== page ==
Kyle Lydell Canty (Screengrab from CBC News video/YouTube)

The application of an African-American man who sought asylum in Canada, citing his fear of being killed by police back in the United States, has been denied, according to several news reports.

Kyle Lydell Canty, 30, crossed the border into British Columbia early last September, saying he was just visiting. Two days later, however, he decided to stay and applied for refugee status, according to Canadian news site, CBC News.

Canada’s Immigration and Refugee Board (IRB) heard Canty’s case at a hearing in October. Canty represented himself and argued Black people are “being exterminated at an alarming rate” in the U.S. He provided videos and news reports demonstrating police harassment of African Americans, citing the well-publicized cases of Michael Brown in Ferguson, Mo., and Eric Garner in New York, both of whom died after altercations with police officers. Canty also provided a handbook from the UN refugee agency UNHCR on determining refugee status, according to Vice News.

“I then presented evidence specifically dealing with me, such as documents dealing with false arrests, no probable cause, evidence of extortion on behalf of the police departments and courts,” he told VICE News in October.

Canty, though originally from New York, said he has lived in six different states and moved around partly due to his adverse interactions with police.

According to the IRB’s website, a non-Canadian can be granted asylum if they fit the United Nations’ definition as a person who has a “well-founded fear of being persecuted for reasons of race, religion, nationality, political opinion, or membership of a particular social group.” The applicant is also be deemed a “person in need of protection” if removing that person to his or her home country would subject the individual to a danger of torture, risk to their life, or risk of cruel and unusual treatment or punishment.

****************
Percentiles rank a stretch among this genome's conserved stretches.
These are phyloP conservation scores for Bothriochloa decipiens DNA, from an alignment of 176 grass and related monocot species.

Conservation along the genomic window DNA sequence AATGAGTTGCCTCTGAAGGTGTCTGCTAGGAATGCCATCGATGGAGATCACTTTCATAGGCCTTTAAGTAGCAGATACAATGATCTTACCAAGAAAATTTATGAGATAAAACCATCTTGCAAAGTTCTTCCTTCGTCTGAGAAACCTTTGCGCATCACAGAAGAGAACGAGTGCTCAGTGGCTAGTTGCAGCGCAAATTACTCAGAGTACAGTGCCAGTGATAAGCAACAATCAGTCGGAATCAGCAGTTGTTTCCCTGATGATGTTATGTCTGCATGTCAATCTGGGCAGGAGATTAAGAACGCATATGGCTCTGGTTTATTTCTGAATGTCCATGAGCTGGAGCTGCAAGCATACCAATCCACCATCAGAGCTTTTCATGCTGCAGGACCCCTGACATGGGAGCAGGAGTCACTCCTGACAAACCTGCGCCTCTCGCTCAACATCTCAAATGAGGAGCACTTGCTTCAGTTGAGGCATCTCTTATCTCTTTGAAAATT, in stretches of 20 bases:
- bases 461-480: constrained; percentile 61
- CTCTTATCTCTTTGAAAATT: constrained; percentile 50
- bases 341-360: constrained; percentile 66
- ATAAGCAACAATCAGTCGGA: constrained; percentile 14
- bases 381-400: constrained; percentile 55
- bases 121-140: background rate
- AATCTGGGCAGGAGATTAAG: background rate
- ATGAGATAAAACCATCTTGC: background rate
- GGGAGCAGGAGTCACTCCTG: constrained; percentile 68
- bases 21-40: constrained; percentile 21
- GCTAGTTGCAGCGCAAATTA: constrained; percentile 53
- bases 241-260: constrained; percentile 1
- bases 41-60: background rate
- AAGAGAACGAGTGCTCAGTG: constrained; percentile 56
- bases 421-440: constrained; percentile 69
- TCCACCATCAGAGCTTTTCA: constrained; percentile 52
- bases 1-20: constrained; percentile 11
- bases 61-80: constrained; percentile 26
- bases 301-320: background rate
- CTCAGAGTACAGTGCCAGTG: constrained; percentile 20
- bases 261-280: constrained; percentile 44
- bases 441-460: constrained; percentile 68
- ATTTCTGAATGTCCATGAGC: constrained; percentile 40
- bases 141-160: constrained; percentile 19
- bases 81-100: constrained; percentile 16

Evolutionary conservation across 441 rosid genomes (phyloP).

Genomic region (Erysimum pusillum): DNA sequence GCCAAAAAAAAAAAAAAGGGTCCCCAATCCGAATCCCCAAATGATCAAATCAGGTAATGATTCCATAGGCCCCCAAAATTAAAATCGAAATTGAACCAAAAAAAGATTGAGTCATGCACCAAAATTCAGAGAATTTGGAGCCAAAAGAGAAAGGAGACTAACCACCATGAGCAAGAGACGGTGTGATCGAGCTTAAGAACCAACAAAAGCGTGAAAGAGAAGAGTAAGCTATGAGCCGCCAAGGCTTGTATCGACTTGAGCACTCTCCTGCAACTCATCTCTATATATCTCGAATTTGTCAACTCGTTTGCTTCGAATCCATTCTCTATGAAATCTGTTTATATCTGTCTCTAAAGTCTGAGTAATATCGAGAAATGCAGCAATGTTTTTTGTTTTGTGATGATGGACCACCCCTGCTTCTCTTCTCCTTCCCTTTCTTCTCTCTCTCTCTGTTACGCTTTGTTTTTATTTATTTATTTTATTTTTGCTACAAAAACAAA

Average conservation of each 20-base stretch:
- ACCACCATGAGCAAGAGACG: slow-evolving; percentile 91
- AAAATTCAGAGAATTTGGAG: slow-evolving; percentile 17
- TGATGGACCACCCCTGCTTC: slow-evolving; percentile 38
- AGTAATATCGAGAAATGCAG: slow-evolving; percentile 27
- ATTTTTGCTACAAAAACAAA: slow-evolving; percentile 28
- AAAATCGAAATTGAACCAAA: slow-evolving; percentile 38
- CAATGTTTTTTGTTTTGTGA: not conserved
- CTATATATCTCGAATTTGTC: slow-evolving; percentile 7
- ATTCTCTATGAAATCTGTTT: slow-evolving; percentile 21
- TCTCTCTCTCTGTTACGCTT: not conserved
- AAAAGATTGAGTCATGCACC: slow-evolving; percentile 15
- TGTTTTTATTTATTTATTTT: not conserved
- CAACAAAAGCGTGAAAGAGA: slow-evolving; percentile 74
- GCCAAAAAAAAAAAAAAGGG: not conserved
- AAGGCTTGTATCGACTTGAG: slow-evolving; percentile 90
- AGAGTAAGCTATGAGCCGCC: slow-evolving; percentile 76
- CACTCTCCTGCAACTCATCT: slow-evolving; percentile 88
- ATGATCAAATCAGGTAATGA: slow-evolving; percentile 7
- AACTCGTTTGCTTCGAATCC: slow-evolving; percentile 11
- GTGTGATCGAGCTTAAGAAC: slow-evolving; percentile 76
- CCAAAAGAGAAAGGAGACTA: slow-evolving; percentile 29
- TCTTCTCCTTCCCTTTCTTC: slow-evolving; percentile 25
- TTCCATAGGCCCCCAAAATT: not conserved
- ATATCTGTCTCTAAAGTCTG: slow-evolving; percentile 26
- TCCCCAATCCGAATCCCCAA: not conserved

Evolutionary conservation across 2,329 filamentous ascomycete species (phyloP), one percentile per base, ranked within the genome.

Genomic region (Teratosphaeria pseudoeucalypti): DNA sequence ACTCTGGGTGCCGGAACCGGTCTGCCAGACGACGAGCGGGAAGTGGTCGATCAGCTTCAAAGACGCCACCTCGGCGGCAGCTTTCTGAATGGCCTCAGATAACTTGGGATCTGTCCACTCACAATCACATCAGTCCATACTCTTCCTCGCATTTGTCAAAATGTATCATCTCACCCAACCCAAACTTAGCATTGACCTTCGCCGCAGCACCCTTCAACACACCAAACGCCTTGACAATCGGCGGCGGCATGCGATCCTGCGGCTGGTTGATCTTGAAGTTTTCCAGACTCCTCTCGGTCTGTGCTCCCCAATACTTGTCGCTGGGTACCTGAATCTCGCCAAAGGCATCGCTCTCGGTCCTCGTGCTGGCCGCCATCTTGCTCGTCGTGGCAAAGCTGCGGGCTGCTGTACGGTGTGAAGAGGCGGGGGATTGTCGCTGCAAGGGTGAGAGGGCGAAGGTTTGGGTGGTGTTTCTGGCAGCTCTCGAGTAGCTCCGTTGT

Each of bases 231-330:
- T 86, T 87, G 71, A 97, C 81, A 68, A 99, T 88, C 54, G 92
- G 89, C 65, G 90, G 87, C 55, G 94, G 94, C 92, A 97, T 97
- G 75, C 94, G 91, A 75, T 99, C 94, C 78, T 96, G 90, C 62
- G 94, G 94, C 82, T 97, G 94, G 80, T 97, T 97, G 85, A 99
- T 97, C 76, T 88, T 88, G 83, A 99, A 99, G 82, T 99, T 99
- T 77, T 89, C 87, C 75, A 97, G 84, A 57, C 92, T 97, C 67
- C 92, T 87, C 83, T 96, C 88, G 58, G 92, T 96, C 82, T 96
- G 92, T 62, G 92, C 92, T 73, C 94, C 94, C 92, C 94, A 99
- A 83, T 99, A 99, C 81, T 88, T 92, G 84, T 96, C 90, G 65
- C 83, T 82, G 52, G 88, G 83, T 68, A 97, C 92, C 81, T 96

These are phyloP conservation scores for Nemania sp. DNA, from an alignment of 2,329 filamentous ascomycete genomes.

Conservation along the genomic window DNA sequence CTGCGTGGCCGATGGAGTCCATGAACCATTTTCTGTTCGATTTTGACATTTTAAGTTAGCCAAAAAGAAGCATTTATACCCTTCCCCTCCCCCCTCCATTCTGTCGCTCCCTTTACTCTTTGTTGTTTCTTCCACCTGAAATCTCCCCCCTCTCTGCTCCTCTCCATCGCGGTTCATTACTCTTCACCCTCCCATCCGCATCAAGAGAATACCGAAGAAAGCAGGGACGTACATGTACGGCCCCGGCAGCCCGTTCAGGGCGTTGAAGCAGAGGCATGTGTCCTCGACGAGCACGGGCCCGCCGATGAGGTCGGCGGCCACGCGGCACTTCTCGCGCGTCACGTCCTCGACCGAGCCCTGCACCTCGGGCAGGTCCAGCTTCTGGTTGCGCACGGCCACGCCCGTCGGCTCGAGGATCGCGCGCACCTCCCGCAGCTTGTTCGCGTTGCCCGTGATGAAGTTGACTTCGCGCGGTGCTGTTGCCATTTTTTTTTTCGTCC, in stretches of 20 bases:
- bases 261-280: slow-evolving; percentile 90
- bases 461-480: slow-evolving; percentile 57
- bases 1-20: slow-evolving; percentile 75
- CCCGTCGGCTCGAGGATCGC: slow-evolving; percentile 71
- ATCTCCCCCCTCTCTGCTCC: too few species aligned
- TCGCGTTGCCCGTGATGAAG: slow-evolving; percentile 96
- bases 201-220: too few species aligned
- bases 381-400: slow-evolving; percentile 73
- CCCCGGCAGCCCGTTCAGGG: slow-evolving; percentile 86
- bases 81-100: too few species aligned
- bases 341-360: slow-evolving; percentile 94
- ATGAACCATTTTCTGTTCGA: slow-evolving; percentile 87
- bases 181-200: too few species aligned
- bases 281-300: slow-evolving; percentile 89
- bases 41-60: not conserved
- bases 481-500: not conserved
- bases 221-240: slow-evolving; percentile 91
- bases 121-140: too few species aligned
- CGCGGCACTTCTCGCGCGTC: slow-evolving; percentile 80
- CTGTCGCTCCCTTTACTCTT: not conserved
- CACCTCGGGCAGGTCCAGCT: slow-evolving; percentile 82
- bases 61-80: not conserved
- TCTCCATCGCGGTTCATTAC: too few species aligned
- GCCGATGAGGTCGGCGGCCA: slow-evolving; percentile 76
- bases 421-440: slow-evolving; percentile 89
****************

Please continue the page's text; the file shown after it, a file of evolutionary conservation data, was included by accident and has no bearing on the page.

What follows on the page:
Canty’s application did not meet those criteria, the IRB decided.

“I find that the claimant is not a Convention refugee in that he does not have a well-founded fear of persecution for a Convention ground in the United States of America,” wrote the refugee board’s Ron Yamauchi in his decision, as quoted by CBC News. “His removal to the United States of America would not subject him personally to a risk to his life or to a risk of cruel and unusual treatment or punishment.”

While Yamauchi acknowledged data showing that Black Americans are stopped by police at disproportionately higher rates than other groups, he said the issue at hand was one of persecution, “which is treatment that is worse than harassment.” 

And, Canty had not personally had experiences with police that “resulted in assault, excessive detention or lack of due process,” he continued.

The 30-year-old has since been deported back to the U.S., where he faces several outstanding charges in multiple states for things including jaywalking, issuing threats, disorderly conduct and resisting arrest. He denies guilt of the charges.

In an e-mail to Vice News Canty said the decision was “political” and had nothing to do with refugee law.

“I was planning on appealing the case until I found out what was really going on with the Canadian government (Syria) everything is not what it seems lol,” he wrote, adding that he will try the process again in three years. “This time I will pick America’s Enemies, I still hate America just like I wrote and said.”

According to CBC News, Canada grants refugee status to relatively few U.S. citizens each year. In 2013 there were only three.